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How to get involved in the colporteur ministry
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You’ve heard the expression, "It’s the little things that count." Jesus said it this way: "He that is faithful in that which is least is faithful also in much." Some-times neglecting the smallest detail can jeopardize your sale—and keep truth-filled literature from entering a home. In your colporteur ministry, keep in mind these "little things."
Q. When I knock on someone’s door and a voice calls "Who is it?"—what do I say? A.Generally the best thing to say is, "We are Christian young people working in the area and we would like to talk with you." Of course, you should always pray for the guidance of the Holy Spirit to give you the best way to answer and the best words to speak in each situation.
Q. What if a voice calls out, "Come in!" but the person is not in sight? A. Waiting patiently is often the best solution; the person at home may think you are someone else, such as expected company, relatives, or a repairman.
Q. Should I accept a check? A. Yes; most people are honest and their money is good. Your goal is to get the books into homes. The Lord will take care of the rest.
Legal Requirements • Some areas have laws against door-to-door sales. In other places, a permit is required. Before you go out, it would be wise to call your law enforcement agency to find out the local ordinances. Because you are doing religious work, you are not under all of the laws concerning salespeople in general. Still, it is good to know the law. If someone accuses you of lawbreaking, you will be especially glad you took the trouble to be informed. • Income tax laws require that colporteurs report their earnings and pay taxes on their profits. These laws may not affect minors, unless a considerable amount of money is earned in a year. However, you would be wise to make sure you are in compliance with the law.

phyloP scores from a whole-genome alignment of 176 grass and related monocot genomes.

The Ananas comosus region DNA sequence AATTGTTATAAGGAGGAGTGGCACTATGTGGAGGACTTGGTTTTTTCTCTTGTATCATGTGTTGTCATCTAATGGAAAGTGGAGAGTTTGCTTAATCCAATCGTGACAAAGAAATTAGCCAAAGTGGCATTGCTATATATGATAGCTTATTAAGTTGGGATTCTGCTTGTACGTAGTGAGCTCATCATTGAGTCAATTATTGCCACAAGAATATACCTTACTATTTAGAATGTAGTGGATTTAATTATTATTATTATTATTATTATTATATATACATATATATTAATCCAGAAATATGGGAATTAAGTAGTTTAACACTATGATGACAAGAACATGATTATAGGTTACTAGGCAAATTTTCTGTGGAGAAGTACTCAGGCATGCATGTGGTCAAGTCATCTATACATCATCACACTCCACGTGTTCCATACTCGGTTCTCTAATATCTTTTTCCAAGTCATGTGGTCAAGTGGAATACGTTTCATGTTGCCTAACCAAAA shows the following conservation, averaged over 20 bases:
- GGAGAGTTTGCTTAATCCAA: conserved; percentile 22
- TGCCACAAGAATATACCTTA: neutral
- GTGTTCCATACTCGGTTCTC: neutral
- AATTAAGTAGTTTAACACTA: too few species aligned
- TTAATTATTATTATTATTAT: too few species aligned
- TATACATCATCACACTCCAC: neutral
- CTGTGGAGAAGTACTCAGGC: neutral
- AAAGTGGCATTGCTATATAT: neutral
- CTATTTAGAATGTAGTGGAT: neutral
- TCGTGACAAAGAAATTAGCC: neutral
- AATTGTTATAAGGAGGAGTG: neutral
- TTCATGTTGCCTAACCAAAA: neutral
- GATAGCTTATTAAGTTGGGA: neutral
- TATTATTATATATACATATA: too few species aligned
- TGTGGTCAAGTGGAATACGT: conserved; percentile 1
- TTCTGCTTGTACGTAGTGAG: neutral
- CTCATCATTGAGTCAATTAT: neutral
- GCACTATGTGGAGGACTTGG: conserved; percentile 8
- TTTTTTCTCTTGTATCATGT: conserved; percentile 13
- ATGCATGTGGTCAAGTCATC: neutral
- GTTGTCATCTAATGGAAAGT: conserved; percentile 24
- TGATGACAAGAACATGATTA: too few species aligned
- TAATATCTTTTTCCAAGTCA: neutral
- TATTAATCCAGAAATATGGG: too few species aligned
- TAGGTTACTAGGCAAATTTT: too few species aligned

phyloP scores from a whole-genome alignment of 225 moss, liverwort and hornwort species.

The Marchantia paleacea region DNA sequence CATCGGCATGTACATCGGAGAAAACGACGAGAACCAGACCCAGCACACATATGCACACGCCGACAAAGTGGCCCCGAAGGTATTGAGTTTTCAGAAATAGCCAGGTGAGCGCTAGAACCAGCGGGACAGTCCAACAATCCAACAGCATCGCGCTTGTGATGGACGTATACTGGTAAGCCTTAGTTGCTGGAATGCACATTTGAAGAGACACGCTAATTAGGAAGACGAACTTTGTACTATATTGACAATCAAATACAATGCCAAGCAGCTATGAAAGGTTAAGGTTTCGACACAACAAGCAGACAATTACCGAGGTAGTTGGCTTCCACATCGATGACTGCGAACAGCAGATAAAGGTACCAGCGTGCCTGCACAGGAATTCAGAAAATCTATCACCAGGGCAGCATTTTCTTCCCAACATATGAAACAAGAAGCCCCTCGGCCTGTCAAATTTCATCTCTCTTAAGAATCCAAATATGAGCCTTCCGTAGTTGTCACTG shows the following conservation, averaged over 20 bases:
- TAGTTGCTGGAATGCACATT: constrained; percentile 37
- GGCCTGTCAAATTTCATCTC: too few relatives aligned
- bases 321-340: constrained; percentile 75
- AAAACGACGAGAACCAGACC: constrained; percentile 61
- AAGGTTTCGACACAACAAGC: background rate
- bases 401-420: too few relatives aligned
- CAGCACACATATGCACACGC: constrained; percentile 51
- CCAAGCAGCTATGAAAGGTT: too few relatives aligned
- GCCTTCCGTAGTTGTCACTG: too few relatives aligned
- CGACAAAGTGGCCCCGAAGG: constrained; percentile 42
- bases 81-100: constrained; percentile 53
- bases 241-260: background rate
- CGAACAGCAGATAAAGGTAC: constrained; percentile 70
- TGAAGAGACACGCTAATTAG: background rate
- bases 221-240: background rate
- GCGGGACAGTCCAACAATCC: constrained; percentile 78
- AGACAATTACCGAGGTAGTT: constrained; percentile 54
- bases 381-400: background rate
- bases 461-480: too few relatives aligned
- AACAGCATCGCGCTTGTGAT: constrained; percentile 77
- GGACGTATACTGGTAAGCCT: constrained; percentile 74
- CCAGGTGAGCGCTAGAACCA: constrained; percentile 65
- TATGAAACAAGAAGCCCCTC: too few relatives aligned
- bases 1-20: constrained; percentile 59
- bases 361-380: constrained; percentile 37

Practical Tips • A real colporteur never feels prepared for action without a pen!
• Some people like a receipt for the books they purchase, so it is a good idea to carry a receipt book. Find a style that is simple, inexpensive, and easy to fill out.
• Placing literature in mailboxes is illegal, so leave any free literature in the door or on the porch.
• Be temperate: Don’t eat too much before going out to work, or your thinking will be cloudy and dull. Also be sure to drink plenty of water and get adequate rest.
• Keep careful notes of the addresses of those who were not home, or who have asked you to return, so that you can find them again. It is also a good practice to jot down the names and addresses of those who buy several books or a set, so that you can return later to see how they liked their books. They might even want to purchase more! This is also a good time to offer Bible studies.
Do’s and Don’ts for Door-to-Door Witnessing Do: Always leave all gates, doors, etc., as they were before you arrived. Don’t:Cut across someone’s lawn or garden. We are to be witnesses and examples to everyone. You never know who may be watching.
Do:Be kind to all animals and pets. Many people love their pets as if they were children. Don’t:Refuse an act of kindness. If you are offered something you cannot conscientiously accept, suggest something that you would prefer. Every act of kindness is a result of the Holy Spirit’s work upon the heart.
Do:Smell good; personal hygiene is a must! Clean, fresh breath and neat, well-groomed hair are very important. Don’t: Overdress. Look neat and clean. Avoid wearing a white shirt and dark tie; people may mistake you for a member of another religious group. As a general rule, it is best not to wear a suit or formal dress; this will tend to make many people feel uncomfortable around you. For young men, nice, casual clothing with a tie is a good choice. Girls look best in a simple dress or skirt and blouse.
Do:Go to every home. If no one is home when you knock, make a note of the address and time when they were not home, and return later, at a different time of day.
These are general suggestions. Only the Holy Spirit can help you meet each particular situation.
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